3 traits billionaire Richard Branson looks for when promoting employees

Sir Richard Branson speaking at the Innovation Summit in Brooklyn, New York on July 14, 2017.
Adam Jeffery | CNBC

Self-made billionaire Richard Branson constantly looks for new talent to promote, especially within his Virgin Group company. So how does one get on Branson's radar? Three traits that the entrepreneur looks for in his employees include being personable, detail-oriented and hardworking.

In his latest autobiography, "Finding my Virginity," the entrepreneur tells the story of how he founded the fastest growing Virgin company of all time: Virgin Australia, formerly Virgin Blue, which is Australia's second largest airline.

Branson explains that the idea was created by Brett Godfrey, who at the time was chief financial officer for their European carrier, Virgin Express. Branson says that he quickly took a liking to Godfrey. Why? Because Godfrey was a "great example" of the type of talent Branson liked to find, encourage, challenge and help grow within the company, he says.

The businessman first spotted Godfrey's potential when he wrote an "excellent note" to a group of new hires and he began to closely follow Godfrey's progress, Branson writes. He also noticed how amiably Godfrey interacted with others. "[I] saw how he dealt with people in a personable manner and got the best out of them," writes Branson.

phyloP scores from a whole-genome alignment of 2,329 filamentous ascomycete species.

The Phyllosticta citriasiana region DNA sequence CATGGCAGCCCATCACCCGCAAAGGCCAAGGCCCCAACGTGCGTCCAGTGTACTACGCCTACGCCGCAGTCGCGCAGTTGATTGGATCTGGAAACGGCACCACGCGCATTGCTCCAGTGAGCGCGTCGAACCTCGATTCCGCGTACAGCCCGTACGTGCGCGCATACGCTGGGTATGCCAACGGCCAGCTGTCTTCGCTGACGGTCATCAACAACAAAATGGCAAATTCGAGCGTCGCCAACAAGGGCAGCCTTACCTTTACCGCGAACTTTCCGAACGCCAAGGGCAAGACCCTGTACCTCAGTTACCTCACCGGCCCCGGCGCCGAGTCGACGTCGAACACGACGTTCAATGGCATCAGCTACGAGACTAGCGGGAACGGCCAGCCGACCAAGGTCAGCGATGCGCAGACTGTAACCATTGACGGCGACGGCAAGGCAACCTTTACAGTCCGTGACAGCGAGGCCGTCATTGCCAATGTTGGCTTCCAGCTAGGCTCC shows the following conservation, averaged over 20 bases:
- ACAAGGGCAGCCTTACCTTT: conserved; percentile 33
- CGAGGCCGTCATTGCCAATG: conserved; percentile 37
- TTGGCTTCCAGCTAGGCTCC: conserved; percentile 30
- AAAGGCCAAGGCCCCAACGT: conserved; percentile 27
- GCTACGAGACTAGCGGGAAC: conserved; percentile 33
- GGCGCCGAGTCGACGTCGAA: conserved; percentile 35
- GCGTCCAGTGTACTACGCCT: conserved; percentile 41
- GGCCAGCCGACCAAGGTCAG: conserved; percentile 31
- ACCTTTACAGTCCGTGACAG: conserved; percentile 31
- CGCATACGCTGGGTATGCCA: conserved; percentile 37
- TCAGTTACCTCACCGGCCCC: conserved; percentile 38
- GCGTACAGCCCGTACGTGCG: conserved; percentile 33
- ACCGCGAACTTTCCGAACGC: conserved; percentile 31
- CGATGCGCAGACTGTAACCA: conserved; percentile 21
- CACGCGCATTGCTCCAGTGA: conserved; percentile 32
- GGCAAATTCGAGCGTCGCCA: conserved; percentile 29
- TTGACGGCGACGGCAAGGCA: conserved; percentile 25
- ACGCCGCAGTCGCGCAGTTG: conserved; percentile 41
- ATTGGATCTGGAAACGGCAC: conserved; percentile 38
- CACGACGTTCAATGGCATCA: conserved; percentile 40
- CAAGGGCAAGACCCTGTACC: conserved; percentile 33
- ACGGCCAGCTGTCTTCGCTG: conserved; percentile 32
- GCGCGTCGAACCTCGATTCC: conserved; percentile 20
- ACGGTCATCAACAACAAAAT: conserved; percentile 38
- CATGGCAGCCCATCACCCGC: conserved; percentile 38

Godfrey also paid attention to the company's specific needs, according to the founder. "He was someone who understood the little details of the airline industry that make all the difference," Branson explains.

But most importantly, says the Virgin founder, Godfrey wasn't afraid to work hard and get his hands dirty. "He knew management had to be accessible and visible, so would often get out and about, even rolling his sleeves up with baggage handlers to heave bags and hear their issues from the frontline," the billionaire recalls.

Branson was so impressed by Godfrey that when a CEO position was made available at Virgin Express, Branson immediately knew who he would choose to fill the role.

But surprisingly, says Branson, Godfrey turned down the position. The CFO explained that he was actually planning on moving back to his home country of Australia with his wife and two kids.

Though Branson was disappointed, he accepted Godfrey 's reasoning to put his family first. Before ending the phone call, Branson said, "If you want to do anything in Australia, let me know and we'll see what we can do."

Godfrey did. The Virgin employee began to tell Branson about his idea for a low-cost airline in Australia.

After listening to him speak for a bit, Branson told Godfrey to shoot over a more detailed plan for what would soon become Virgin Australia (and which Godfrey spearheaded as CEO until 2010).

"Brett's plan was delivered to my door the next morning," writes Branson. "I've always liked people who move fast, too."

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